A stress test demonstrates the effect that exercise has on your heart. In a standard stress test, the patient walks on a treadmill while being monitored by an electrocardiogram (ECG) and blood pressure readings. This measures your heart's reaction to your body's increased need for oxygen. 

The test continues until you reach a target heart rate, unless complications such as chest pain or an exaggerated rise in blood pressure develop. The heart is monitored for 10 to 15 minutes after exercising, or until it returns to its baseline heartbeat. 

A stress test is performed to determine causes of chest pain, the exercise capacity of the heart, appropriate exercise levels in those beginning an exercise program, and to identify rhythm disturbances during exercise. There may be additional reasons that your health care provider requests this test.

Nuclear Stress Test

A nuclear stress test shows how well blood flows into the heart when it is at rest and during activity. A radioactive dye is injected into a vein and allows images to be taken that show how blood flows through the bloodstream and into the heart muscle. While the patient is reclined on a table, a camera is used to record images.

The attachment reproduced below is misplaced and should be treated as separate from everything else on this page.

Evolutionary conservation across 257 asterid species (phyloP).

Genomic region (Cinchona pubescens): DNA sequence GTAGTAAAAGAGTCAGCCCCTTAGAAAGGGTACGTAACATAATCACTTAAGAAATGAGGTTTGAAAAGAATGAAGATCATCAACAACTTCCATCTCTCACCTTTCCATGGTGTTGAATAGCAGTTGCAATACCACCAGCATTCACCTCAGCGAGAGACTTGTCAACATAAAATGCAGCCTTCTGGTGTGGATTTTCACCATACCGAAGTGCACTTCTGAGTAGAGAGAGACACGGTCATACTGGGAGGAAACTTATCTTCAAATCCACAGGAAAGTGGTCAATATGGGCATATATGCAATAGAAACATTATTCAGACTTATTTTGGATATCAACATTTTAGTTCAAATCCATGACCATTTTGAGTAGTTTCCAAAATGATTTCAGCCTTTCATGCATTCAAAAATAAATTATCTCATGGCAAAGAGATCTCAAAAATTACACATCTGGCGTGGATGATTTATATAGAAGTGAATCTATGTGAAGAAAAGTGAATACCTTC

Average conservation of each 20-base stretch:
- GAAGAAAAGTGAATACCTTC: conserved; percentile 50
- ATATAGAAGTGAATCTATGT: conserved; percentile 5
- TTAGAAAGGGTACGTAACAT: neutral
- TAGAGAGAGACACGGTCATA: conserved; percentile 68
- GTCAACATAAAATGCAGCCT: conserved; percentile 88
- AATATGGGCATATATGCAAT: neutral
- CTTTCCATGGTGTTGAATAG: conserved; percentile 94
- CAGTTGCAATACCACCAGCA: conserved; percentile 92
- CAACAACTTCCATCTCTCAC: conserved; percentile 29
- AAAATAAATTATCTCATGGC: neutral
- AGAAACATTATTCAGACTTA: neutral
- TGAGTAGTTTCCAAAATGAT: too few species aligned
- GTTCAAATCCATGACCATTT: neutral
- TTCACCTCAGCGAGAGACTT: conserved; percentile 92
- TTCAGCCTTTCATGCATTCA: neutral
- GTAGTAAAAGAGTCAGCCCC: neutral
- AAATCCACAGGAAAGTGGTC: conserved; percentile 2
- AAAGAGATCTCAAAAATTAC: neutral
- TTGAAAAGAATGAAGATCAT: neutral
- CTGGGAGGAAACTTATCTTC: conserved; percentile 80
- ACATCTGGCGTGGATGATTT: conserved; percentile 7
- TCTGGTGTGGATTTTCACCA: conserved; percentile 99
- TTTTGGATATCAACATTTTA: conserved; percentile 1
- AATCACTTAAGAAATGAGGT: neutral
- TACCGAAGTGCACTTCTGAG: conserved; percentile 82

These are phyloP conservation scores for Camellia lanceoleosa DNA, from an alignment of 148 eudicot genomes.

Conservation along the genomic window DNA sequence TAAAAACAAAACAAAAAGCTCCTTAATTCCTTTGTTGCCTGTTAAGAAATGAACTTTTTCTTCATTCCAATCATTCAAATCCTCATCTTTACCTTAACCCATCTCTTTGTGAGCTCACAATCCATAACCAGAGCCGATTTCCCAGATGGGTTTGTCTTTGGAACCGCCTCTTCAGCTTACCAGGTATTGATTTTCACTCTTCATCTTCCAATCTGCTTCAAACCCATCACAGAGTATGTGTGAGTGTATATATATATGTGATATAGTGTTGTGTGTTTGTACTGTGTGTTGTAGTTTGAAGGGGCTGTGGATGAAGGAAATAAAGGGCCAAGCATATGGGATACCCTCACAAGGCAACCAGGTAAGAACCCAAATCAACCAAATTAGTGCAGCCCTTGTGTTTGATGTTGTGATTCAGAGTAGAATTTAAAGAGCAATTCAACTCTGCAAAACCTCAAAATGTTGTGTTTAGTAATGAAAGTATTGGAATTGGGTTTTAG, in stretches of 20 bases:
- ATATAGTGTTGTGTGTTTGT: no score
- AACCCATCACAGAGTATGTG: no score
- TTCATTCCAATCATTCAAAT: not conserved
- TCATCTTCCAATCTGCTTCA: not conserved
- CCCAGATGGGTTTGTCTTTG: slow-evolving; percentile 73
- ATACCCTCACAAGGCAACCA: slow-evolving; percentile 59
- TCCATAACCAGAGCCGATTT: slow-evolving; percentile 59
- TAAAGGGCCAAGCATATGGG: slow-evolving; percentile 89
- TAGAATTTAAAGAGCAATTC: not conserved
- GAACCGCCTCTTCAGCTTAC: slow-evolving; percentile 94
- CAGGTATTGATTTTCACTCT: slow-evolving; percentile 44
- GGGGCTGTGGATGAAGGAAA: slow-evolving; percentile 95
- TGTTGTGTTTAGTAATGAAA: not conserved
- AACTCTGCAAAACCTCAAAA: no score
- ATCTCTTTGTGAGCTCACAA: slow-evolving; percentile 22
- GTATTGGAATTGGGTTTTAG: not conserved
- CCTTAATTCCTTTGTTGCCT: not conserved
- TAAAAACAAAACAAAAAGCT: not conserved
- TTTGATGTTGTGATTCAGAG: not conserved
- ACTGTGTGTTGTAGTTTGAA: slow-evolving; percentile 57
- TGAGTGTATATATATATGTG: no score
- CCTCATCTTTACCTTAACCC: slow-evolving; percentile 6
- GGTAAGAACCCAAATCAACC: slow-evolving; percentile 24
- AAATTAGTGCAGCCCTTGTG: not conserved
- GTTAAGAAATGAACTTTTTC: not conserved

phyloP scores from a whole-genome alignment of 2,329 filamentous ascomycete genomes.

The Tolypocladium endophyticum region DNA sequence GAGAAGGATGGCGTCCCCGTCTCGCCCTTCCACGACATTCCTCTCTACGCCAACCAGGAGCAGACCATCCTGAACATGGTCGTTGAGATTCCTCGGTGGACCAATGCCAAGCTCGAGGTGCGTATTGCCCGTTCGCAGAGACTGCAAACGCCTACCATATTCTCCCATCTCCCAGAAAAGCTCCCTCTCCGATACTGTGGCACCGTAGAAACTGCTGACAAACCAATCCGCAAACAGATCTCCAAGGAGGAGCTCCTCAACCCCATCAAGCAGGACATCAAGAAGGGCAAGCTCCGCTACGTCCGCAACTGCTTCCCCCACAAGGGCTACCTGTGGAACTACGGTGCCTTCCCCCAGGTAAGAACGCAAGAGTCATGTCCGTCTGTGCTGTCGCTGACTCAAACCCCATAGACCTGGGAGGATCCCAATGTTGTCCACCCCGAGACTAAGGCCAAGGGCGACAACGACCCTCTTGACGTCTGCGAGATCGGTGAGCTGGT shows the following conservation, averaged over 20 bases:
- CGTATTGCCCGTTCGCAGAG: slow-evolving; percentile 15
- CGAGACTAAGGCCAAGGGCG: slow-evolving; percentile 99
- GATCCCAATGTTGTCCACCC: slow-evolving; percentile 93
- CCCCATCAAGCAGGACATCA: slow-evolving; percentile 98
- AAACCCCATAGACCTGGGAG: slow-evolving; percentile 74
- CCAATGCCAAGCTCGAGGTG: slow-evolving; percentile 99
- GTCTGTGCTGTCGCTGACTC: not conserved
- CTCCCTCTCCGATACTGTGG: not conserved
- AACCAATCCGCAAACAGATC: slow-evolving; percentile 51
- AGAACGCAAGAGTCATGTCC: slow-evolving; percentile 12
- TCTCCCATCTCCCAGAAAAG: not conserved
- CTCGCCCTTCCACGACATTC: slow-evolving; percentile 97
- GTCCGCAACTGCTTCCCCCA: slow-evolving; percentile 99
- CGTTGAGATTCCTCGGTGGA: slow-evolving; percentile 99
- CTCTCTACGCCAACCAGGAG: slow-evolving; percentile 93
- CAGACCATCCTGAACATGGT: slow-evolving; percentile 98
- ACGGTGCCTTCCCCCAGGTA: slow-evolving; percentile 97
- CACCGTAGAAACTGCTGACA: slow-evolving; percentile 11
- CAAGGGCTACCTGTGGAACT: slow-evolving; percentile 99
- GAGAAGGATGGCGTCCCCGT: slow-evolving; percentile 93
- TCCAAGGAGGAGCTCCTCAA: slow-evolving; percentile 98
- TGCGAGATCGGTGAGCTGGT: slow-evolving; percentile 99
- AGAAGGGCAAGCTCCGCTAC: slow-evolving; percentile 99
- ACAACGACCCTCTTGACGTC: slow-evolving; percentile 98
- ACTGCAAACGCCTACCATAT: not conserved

The scans are recorded when the heart rate is elevated and again when it is at rest. This allows the cardiologist to compare how well blood flows to the heart when the body is at rest, versus when it is active. In comparison to the standard treadmill stress test, a nuclear stress test is more accurate and provides additional information.

Phatmacologic Stress Test

A pharmacologic stress echocardiogram (echo) is a non-exercise test used to detect coronary artery disease (CAD), or a blockage of blood flow to the heart. The test provides a complete picture of the workings of the heart during periods of rest and exercise.

During the exam, a medicine is given to increase the rate and force of your heartbeat similar to exercise. Then the echo uses high-frequency sound waves (ultrasounds) to look at how the various parts of the heart work. If CAD is present, the stress echo will often note changes in the heart muscle contractions.